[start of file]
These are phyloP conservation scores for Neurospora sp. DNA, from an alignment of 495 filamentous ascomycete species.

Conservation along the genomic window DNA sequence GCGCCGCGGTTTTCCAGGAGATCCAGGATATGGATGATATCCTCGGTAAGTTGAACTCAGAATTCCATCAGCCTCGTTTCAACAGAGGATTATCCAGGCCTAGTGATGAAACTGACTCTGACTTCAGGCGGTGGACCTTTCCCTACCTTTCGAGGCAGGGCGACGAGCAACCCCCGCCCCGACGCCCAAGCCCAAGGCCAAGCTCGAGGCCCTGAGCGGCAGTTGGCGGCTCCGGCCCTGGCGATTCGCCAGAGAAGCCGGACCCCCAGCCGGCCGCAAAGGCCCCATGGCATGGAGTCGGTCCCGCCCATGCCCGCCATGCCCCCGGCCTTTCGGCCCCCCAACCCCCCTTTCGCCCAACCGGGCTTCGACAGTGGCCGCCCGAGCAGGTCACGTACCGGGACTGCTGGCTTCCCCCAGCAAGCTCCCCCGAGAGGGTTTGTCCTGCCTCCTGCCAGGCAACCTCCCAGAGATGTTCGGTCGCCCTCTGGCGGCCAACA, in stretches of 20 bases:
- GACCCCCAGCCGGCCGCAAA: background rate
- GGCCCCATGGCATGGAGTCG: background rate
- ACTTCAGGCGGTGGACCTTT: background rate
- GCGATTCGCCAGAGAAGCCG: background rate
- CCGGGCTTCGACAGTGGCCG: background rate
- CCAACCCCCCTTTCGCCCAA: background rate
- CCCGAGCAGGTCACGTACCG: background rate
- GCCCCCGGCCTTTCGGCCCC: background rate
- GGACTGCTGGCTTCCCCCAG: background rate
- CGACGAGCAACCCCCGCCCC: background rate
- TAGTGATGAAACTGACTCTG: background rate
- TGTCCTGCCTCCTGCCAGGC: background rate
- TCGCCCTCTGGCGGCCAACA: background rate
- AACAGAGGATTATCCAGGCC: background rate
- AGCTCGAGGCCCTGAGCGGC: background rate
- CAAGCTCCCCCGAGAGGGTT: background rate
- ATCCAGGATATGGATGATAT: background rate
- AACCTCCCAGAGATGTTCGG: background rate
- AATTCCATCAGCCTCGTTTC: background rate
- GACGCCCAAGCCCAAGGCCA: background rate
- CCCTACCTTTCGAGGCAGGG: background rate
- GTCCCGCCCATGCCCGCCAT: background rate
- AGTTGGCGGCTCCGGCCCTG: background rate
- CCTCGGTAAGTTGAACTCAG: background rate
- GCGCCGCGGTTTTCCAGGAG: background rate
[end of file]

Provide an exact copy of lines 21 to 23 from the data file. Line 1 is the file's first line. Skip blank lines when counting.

- AATTCCATCAGCCTCGTTTC: background rate
- GACGCCCAAGCCCAAGGCCA: background rate
- CCCTACCTTTCGAGGCAGGG: background rate